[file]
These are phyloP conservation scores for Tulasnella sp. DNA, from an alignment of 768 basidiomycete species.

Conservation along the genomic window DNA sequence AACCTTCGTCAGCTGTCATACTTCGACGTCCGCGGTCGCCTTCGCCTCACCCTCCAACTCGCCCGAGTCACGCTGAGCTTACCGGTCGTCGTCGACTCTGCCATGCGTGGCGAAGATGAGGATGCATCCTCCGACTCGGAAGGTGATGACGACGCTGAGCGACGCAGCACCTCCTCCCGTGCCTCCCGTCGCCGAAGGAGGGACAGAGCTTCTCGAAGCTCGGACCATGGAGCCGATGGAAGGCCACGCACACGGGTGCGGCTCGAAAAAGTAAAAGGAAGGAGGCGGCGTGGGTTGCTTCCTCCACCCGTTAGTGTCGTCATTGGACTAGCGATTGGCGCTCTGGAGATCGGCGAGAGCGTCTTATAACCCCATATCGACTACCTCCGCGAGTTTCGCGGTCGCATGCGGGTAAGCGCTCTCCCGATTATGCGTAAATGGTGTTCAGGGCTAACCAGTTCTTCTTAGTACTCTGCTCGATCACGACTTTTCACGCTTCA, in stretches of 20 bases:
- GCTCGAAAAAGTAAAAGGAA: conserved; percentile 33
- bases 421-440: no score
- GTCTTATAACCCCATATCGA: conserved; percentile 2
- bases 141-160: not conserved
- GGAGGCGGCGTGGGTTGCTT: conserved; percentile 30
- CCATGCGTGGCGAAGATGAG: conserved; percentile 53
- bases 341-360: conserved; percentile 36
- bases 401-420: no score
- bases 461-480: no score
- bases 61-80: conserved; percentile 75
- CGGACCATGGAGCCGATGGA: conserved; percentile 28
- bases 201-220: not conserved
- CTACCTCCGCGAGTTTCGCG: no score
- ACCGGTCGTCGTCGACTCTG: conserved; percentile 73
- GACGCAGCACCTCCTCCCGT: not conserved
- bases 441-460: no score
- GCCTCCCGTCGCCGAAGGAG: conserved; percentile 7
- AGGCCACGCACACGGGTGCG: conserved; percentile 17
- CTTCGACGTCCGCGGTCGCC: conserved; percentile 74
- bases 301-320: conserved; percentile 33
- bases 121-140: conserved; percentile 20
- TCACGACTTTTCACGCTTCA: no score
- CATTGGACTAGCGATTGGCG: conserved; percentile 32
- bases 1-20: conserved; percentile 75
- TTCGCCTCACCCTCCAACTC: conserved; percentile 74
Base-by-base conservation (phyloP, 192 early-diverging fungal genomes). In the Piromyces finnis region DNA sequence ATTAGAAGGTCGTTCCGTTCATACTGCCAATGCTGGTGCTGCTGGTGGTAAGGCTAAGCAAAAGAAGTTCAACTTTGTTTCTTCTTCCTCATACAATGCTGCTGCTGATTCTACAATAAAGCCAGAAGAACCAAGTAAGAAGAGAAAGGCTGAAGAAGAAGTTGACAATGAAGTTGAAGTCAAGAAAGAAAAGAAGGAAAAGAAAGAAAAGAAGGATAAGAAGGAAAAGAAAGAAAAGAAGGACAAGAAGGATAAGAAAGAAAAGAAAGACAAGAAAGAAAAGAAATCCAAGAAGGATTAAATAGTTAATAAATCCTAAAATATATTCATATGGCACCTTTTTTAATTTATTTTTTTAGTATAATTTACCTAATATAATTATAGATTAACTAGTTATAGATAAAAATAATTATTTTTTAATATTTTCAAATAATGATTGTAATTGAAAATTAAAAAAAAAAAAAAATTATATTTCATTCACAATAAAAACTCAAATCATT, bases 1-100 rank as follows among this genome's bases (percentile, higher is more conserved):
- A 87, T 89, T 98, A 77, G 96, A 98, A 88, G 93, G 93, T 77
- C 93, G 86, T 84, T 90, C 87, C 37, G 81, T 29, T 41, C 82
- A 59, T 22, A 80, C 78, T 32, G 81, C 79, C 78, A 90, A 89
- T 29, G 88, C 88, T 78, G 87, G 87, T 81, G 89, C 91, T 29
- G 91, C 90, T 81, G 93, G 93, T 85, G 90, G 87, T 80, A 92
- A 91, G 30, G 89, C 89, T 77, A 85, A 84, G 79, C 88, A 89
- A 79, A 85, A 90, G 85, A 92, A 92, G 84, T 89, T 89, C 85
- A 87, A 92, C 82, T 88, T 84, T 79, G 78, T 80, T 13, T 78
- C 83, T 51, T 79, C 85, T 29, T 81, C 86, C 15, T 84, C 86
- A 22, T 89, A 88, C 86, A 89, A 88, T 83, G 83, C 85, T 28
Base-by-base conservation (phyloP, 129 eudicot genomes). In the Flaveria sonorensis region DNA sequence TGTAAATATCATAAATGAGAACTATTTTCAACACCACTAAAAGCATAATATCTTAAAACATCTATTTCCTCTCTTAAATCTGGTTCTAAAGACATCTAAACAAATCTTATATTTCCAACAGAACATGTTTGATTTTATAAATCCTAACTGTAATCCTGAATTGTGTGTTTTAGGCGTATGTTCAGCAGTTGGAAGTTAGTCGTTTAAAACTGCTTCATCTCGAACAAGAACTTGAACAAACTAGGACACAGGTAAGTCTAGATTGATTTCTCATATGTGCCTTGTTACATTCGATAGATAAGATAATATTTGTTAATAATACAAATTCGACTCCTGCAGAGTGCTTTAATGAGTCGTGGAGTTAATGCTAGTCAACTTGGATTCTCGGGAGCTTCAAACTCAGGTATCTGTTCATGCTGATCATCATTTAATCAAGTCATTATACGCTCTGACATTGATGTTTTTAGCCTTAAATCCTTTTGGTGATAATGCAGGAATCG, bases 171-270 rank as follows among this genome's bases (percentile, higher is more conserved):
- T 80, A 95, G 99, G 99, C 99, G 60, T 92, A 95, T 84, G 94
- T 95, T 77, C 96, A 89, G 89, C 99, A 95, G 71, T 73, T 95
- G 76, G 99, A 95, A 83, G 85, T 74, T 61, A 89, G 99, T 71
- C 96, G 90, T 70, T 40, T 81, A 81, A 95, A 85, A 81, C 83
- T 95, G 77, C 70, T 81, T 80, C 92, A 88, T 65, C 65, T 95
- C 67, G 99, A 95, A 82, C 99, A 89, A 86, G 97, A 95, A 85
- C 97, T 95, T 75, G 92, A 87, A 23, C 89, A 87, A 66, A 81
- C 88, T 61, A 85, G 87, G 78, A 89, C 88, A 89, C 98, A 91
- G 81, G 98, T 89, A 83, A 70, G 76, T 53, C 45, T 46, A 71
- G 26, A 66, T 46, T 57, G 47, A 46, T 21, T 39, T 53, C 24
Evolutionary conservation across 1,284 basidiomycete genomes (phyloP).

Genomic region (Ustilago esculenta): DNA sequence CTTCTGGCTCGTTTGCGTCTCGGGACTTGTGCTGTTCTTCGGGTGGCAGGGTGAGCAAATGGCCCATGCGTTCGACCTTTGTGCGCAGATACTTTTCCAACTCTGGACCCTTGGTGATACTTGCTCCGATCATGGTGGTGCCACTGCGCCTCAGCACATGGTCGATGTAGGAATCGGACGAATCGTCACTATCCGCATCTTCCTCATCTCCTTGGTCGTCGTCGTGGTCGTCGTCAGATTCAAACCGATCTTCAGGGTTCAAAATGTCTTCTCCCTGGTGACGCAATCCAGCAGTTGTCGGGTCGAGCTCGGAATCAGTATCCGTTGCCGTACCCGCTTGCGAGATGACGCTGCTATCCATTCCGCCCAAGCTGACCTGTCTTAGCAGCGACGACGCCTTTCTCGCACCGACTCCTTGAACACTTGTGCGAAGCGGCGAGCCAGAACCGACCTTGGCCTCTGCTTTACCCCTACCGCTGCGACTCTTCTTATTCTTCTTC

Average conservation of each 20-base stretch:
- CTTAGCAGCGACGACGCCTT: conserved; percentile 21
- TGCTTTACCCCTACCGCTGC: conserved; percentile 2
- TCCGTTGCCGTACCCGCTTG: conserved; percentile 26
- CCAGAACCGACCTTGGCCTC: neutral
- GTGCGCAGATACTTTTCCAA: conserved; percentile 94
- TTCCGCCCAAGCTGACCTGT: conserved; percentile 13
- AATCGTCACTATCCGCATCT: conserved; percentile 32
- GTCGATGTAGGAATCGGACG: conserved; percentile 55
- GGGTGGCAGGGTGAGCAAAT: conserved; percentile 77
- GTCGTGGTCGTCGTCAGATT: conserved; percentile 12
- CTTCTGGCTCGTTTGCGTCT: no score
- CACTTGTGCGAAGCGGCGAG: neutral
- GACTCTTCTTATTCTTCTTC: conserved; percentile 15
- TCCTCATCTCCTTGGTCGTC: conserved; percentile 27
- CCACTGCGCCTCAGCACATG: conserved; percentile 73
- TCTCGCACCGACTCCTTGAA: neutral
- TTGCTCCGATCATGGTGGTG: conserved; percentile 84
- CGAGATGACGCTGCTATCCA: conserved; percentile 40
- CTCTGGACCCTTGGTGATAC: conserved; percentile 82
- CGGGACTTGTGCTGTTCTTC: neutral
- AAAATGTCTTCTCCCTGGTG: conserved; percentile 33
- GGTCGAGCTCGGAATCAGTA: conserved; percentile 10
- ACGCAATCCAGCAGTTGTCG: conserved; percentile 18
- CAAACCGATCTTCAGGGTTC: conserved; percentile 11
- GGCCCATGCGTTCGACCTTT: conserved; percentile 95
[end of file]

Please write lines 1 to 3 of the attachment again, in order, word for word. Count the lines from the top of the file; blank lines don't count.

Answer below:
These are phyloP conservation scores for Tulasnella sp. DNA, from an alignment of 768 basidiomycete species.

Conservation along the genomic window DNA sequence AACCTTCGTCAGCTGTCATACTTCGACGTCCGCGGTCGCCTTCGCCTCACCCTCCAACTCGCCCGAGTCACGCTGAGCTTACCGGTCGTCGTCGACTCTGCCATGCGTGGCGAAGATGAGGATGCATCCTCCGACTCGGAAGGTGATGACGACGCTGAGCGACGCAGCACCTCCTCCCGTGCCTCCCGTCGCCGAAGGAGGGACAGAGCTTCTCGAAGCTCGGACCATGGAGCCGATGGAAGGCCACGCACACGGGTGCGGCTCGAAAAAGTAAAAGGAAGGAGGCGGCGTGGGTTGCTTCCTCCACCCGTTAGTGTCGTCATTGGACTAGCGATTGGCGCTCTGGAGATCGGCGAGAGCGTCTTATAACCCCATATCGACTACCTCCGCGAGTTTCGCGGTCGCATGCGGGTAAGCGCTCTCCCGATTATGCGTAAATGGTGTTCAGGGCTAACCAGTTCTTCTTAGTACTCTGCTCGATCACGACTTTTCACGCTTCA, in stretches of 20 bases:
- GCTCGAAAAAGTAAAAGGAA: conserved; percentile 33